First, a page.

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Recommended slab temp under wooden floor?

ba123 Member Posts: 6
Just had a radiant system installed under 3-inch quartersawn oak flooring.  The thermostat allows setting of a maximum slab temperature.  What's the recommended setting for this?

My understanding (as a homeowner not a pro) is that a lower slab temp is better because it will help prevent warping/cupping of the wood floor.  However, a higher slab temp of course heats the room better and is (slightly?) more efficient.  I've read that 85*F is the absolute max slab temp under any kind of wood flooring, but again that lower is better.

Advice appreciated.


  • CMadatMe
    CMadatMe Member Posts: 3,086
    edited December 2010
    Max Surface Temp

    I never want a floor above 80 degree surface temp. Actually haven't come across  many where I would  need anything more than the mid to upper 70's. If my floor surface temp exceeds 80 I add a form of supplemental heat that I can use lower water temperature with such as a panel radiator. 

    Myself nor anyone here can recommend an ideal surface temp. We don't know the heat loss, amount of tubing in the floor and the application. Is the tubing in the slab or is this a joist heating application?' If joist heating did the contractor use heat transfer plates? If so whay type.  Did the contractor who installed the job leave you a copy of the heat loss and radiant design? Did you ask for one?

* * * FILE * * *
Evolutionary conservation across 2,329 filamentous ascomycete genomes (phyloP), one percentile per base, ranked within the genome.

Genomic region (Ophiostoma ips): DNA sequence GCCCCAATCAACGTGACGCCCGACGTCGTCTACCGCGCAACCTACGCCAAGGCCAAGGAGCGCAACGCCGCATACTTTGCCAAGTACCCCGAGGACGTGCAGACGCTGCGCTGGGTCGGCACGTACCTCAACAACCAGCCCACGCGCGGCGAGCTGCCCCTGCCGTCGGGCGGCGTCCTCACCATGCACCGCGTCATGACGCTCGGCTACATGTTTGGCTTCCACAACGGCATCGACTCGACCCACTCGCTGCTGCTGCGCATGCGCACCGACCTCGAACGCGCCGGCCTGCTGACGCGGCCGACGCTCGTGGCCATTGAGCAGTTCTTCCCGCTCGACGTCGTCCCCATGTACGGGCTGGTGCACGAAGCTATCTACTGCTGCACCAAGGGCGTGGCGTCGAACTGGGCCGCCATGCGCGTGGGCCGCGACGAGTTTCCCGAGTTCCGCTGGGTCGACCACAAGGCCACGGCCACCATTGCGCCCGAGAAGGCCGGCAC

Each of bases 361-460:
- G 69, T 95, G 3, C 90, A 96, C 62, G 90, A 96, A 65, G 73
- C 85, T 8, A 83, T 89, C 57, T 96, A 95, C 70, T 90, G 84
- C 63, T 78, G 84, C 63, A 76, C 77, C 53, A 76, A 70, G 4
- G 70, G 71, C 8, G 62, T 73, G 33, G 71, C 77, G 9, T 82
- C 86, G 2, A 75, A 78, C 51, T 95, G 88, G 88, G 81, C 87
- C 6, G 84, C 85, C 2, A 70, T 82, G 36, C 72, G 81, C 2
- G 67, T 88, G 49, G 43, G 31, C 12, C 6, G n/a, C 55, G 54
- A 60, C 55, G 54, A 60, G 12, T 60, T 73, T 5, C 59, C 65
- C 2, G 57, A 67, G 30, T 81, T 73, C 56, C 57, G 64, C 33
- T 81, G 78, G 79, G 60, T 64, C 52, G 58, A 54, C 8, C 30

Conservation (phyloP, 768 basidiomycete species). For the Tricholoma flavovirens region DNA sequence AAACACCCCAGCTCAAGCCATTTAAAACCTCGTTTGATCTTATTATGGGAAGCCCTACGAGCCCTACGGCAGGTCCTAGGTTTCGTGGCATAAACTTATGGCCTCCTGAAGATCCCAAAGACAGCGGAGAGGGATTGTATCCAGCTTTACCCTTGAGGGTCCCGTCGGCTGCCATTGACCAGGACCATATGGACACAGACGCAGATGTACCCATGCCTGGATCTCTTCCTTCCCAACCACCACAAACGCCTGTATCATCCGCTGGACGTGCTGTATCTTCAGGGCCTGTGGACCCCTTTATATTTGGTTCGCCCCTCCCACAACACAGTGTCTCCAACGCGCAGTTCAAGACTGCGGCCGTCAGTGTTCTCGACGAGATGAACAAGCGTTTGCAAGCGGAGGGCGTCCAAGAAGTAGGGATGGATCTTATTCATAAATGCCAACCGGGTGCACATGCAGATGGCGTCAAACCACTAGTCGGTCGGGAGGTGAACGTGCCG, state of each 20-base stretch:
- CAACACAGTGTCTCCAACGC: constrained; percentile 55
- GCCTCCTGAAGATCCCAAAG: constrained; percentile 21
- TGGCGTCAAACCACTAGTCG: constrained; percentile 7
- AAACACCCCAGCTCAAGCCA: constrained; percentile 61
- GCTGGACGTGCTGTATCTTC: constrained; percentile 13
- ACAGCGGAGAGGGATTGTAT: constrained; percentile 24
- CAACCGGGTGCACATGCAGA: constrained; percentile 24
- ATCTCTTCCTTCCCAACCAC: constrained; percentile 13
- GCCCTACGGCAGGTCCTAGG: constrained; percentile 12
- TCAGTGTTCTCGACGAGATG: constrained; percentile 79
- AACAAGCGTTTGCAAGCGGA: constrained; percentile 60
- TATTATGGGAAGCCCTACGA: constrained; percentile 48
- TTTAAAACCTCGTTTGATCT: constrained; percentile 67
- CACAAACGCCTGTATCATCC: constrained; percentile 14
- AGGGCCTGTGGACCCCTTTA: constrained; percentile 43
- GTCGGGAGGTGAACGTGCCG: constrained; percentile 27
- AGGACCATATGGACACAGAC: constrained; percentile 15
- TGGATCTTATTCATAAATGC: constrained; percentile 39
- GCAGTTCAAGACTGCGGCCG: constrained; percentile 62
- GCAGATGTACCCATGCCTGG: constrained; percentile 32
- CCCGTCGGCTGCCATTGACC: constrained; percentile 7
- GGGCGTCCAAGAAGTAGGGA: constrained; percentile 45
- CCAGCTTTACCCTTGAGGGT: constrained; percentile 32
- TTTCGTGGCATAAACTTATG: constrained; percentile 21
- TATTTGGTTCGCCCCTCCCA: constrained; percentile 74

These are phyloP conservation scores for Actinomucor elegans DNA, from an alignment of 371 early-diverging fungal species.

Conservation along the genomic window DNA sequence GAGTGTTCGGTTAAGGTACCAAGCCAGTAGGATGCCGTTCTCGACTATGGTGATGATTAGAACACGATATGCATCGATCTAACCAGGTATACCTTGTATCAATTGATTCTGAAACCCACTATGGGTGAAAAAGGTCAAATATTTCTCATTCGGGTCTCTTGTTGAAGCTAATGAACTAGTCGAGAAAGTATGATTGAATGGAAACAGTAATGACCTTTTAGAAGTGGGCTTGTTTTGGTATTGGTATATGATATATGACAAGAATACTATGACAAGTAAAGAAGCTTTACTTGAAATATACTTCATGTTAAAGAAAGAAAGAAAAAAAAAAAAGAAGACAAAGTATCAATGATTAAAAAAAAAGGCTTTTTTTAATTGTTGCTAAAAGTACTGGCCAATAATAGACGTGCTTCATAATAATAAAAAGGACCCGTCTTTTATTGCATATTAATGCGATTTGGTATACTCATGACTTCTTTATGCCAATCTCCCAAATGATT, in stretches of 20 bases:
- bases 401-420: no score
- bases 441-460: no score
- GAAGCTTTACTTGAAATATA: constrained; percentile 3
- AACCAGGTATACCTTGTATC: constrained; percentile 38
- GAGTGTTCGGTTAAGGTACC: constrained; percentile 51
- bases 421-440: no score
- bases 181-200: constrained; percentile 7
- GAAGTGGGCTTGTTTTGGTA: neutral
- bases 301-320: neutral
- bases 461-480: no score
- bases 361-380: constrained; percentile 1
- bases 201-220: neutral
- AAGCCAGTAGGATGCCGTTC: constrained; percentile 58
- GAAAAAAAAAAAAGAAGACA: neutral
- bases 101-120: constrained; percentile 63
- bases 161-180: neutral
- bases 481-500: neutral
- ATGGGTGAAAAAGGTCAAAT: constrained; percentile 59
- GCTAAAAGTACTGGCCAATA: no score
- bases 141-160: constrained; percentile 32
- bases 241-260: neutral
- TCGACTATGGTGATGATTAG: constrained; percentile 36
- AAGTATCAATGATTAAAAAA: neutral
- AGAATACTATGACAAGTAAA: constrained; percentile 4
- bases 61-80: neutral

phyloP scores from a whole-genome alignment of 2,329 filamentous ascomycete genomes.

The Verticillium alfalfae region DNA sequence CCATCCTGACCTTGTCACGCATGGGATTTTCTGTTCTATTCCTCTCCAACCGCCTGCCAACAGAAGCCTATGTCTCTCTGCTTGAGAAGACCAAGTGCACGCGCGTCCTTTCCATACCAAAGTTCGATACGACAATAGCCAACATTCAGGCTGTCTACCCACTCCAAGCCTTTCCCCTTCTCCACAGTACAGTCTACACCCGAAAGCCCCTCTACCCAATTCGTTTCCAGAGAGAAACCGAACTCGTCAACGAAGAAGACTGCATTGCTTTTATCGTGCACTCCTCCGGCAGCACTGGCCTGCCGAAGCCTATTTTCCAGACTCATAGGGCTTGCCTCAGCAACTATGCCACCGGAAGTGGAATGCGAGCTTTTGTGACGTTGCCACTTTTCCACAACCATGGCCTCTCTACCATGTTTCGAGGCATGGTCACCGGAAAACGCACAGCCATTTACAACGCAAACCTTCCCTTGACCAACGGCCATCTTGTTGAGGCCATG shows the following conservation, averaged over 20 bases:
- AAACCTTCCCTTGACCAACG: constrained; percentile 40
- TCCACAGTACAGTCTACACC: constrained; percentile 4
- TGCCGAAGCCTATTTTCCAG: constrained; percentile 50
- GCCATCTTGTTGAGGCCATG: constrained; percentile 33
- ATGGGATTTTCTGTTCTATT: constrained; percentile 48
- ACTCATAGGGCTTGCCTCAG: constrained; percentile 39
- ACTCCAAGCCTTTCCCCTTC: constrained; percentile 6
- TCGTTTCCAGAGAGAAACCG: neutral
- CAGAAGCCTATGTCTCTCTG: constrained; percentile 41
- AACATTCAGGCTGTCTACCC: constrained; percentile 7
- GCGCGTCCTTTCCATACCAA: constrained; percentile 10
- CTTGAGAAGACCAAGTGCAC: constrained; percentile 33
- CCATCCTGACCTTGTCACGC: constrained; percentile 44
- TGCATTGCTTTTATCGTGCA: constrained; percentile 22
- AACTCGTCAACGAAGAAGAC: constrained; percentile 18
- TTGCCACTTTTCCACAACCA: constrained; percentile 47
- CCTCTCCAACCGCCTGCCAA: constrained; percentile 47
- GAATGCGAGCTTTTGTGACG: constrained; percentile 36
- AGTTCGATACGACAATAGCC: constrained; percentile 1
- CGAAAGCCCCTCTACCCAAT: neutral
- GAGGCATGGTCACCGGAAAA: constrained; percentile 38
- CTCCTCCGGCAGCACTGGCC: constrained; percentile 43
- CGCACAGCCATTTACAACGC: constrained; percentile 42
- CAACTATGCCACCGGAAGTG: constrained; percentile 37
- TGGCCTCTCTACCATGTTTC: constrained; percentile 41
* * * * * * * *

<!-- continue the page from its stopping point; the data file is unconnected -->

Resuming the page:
"The bitter taste of a poor installation remains much longer than the sweet taste of the lowest price."
  • Andruid_2
    Andruid_2 Member Posts: 42
    radiant slab under wood floor

    "However, a higher slab temp of course heats the room better and is (slightly?) more efficient."

    That really depends on the design data.  If you pump too much heat into a slab (hotter water) then you'll experience overshoot and temperature swings, which is not efficient.  If you pump too little heat into a slab (cooler water) then your equipment will run all day long and not be able to keep up, which is not efficient.  If you have a condensing boiler then cooler water is more efficient.  Regardless of all that, if your installer is savvy, then he did a heat loss and flow analysis and determined the right temperature for the water to be set at.

    As for your wood floor, I would never heat a slab under wood to a surface temperature of more than 85 degrees.  I would be more comfortable with 80 degrees.  And remember that the temperature of the water going out to your floor is going to be higher than your surface temperature, so don't be alarmed if your pipes in the mechanical room get over 100 degrees.
  • ba123
    ba123 Member Posts: 6

    Thanks for the information.  I will call the contractor to get some additional information.  I believe he routed grooves in the plywood subfloor, then put pex in the grooves, and then put the hardwood flooring on top of the subfloor.  He also insulated the bottom of the subfloor (which is over an unheated crawlspace).  But I'm not really sure about all this and will call him to check.
  • Gordan
    Gordan Member Posts: 891
    What do you mean by "slab"?

    The system you're describing would not be considered a radiant slab if there's no concrete slab (or gypsum pour) that's being heated by tubing.
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